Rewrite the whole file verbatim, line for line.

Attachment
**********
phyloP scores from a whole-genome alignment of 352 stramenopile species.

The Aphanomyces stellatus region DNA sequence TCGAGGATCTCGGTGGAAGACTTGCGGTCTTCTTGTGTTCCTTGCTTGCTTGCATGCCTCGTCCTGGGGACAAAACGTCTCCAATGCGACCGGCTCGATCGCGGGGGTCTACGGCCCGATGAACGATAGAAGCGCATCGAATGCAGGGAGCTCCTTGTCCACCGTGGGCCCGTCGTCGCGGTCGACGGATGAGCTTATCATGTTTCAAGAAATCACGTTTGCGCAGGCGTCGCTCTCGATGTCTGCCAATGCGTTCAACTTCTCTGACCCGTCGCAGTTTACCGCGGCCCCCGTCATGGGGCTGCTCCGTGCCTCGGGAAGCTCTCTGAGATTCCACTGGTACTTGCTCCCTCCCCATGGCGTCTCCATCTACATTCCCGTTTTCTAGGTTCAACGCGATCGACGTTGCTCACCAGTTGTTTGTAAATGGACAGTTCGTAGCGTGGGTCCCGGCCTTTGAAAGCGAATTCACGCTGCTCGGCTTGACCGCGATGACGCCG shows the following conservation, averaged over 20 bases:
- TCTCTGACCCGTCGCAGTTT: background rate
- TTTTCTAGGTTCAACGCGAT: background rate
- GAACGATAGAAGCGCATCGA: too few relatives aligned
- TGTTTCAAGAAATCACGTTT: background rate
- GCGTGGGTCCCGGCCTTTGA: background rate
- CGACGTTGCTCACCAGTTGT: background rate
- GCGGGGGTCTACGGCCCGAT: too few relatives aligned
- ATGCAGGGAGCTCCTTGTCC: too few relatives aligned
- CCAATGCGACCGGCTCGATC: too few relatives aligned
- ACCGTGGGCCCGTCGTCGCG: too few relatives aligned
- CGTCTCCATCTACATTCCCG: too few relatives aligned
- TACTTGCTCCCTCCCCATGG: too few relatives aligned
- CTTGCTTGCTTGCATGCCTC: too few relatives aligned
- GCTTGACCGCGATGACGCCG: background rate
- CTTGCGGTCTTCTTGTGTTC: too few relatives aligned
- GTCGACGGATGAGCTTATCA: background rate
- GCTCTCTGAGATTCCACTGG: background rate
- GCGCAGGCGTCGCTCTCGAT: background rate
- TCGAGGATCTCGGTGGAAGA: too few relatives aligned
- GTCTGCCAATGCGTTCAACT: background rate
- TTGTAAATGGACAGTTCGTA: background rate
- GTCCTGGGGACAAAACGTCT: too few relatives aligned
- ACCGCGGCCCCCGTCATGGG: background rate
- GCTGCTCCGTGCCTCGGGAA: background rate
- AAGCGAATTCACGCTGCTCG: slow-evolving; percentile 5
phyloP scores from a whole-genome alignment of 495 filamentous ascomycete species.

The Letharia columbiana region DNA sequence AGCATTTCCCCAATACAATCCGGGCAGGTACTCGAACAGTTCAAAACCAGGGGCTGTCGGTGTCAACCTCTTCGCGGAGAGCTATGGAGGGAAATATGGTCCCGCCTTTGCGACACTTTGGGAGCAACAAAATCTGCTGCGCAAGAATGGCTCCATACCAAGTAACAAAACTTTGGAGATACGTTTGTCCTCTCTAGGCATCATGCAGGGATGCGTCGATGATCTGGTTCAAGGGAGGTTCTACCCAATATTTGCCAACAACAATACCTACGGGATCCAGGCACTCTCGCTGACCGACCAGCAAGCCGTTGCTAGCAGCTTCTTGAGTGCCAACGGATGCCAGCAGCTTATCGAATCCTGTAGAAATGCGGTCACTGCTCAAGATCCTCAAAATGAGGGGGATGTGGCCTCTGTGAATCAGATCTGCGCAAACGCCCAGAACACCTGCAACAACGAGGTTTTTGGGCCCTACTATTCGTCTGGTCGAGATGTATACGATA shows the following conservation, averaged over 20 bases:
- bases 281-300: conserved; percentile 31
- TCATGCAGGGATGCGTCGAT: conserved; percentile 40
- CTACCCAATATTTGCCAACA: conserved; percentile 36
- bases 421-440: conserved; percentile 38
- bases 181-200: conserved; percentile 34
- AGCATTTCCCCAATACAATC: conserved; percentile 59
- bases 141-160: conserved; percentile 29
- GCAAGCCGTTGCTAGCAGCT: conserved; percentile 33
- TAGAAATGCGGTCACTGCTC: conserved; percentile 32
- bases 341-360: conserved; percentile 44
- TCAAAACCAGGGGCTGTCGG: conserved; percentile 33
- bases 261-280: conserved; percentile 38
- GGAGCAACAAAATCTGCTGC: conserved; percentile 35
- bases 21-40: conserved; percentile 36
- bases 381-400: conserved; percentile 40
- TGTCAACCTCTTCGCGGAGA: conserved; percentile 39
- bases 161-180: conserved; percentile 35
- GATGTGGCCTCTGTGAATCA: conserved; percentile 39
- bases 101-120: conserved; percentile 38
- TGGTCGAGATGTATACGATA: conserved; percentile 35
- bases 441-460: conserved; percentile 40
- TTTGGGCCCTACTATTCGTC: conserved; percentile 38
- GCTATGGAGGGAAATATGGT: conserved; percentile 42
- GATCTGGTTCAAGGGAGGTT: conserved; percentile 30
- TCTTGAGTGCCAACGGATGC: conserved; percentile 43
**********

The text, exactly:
phyloP scores from a whole-genome alignment of 352 stramenopile species.

The Aphanomyces stellatus region DNA sequence TCGAGGATCTCGGTGGAAGACTTGCGGTCTTCTTGTGTTCCTTGCTTGCTTGCATGCCTCGTCCTGGGGACAAAACGTCTCCAATGCGACCGGCTCGATCGCGGGGGTCTACGGCCCGATGAACGATAGAAGCGCATCGAATGCAGGGAGCTCCTTGTCCACCGTGGGCCCGTCGTCGCGGTCGACGGATGAGCTTATCATGTTTCAAGAAATCACGTTTGCGCAGGCGTCGCTCTCGATGTCTGCCAATGCGTTCAACTTCTCTGACCCGTCGCAGTTTACCGCGGCCCCCGTCATGGGGCTGCTCCGTGCCTCGGGAAGCTCTCTGAGATTCCACTGGTACTTGCTCCCTCCCCATGGCGTCTCCATCTACATTCCCGTTTTCTAGGTTCAACGCGATCGACGTTGCTCACCAGTTGTTTGTAAATGGACAGTTCGTAGCGTGGGTCCCGGCCTTTGAAAGCGAATTCACGCTGCTCGGCTTGACCGCGATGACGCCG shows the following conservation, averaged over 20 bases:
- TCTCTGACCCGTCGCAGTTT: background rate
- TTTTCTAGGTTCAACGCGAT: background rate
- GAACGATAGAAGCGCATCGA: too few relatives aligned
- TGTTTCAAGAAATCACGTTT: background rate
- GCGTGGGTCCCGGCCTTTGA: background rate
- CGACGTTGCTCACCAGTTGT: background rate
- GCGGGGGTCTACGGCCCGAT: too few relatives aligned
- ATGCAGGGAGCTCCTTGTCC: too few relatives aligned
- CCAATGCGACCGGCTCGATC: too few relatives aligned
- ACCGTGGGCCCGTCGTCGCG: too few relatives aligned
- CGTCTCCATCTACATTCCCG: too few relatives aligned
- TACTTGCTCCCTCCCCATGG: too few relatives aligned
- CTTGCTTGCTTGCATGCCTC: too few relatives aligned
- GCTTGACCGCGATGACGCCG: background rate
- CTTGCGGTCTTCTTGTGTTC: too few relatives aligned
- GTCGACGGATGAGCTTATCA: background rate
- GCTCTCTGAGATTCCACTGG: background rate
- GCGCAGGCGTCGCTCTCGAT: background rate
- TCGAGGATCTCGGTGGAAGA: too few relatives aligned
- GTCTGCCAATGCGTTCAACT: background rate
- TTGTAAATGGACAGTTCGTA: background rate
- GTCCTGGGGACAAAACGTCT: too few relatives aligned
- ACCGCGGCCCCCGTCATGGG: background rate
- GCTGCTCCGTGCCTCGGGAA: background rate
- AAGCGAATTCACGCTGCTCG: slow-evolving; percentile 5
phyloP scores from a whole-genome alignment of 495 filamentous ascomycete species.

The Letharia columbiana region DNA sequence AGCATTTCCCCAATACAATCCGGGCAGGTACTCGAACAGTTCAAAACCAGGGGCTGTCGGTGTCAACCTCTTCGCGGAGAGCTATGGAGGGAAATATGGTCCCGCCTTTGCGACACTTTGGGAGCAACAAAATCTGCTGCGCAAGAATGGCTCCATACCAAGTAACAAAACTTTGGAGATACGTTTGTCCTCTCTAGGCATCATGCAGGGATGCGTCGATGATCTGGTTCAAGGGAGGTTCTACCCAATATTTGCCAACAACAATACCTACGGGATCCAGGCACTCTCGCTGACCGACCAGCAAGCCGTTGCTAGCAGCTTCTTGAGTGCCAACGGATGCCAGCAGCTTATCGAATCCTGTAGAAATGCGGTCACTGCTCAAGATCCTCAAAATGAGGGGGATGTGGCCTCTGTGAATCAGATCTGCGCAAACGCCCAGAACACCTGCAACAACGAGGTTTTTGGGCCCTACTATTCGTCTGGTCGAGATGTATACGATA shows the following conservation, averaged over 20 bases:
- bases 281-300: conserved; percentile 31
- TCATGCAGGGATGCGTCGAT: conserved; percentile 40
- CTACCCAATATTTGCCAACA: conserved; percentile 36
- bases 421-440: conserved; percentile 38
- bases 181-200: conserved; percentile 34
- AGCATTTCCCCAATACAATC: conserved; percentile 59
- bases 141-160: conserved; percentile 29
- GCAAGCCGTTGCTAGCAGCT: conserved; percentile 33
- TAGAAATGCGGTCACTGCTC: conserved; percentile 32
- bases 341-360: conserved; percentile 44
- TCAAAACCAGGGGCTGTCGG: conserved; percentile 33
- bases 261-280: conserved; percentile 38
- GGAGCAACAAAATCTGCTGC: conserved; percentile 35
- bases 21-40: conserved; percentile 36
- bases 381-400: conserved; percentile 40
- TGTCAACCTCTTCGCGGAGA: conserved; percentile 39
- bases 161-180: conserved; percentile 35
- GATGTGGCCTCTGTGAATCA: conserved; percentile 39
- bases 101-120: conserved; percentile 38
- TGGTCGAGATGTATACGATA: conserved; percentile 35
- bases 441-460: conserved; percentile 40
- TTTGGGCCCTACTATTCGTC: conserved; percentile 38
- GCTATGGAGGGAAATATGGT: conserved; percentile 42
- GATCTGGTTCAAGGGAGGTT: conserved; percentile 30
- TCTTGAGTGCCAACGGATGC: conserved; percentile 43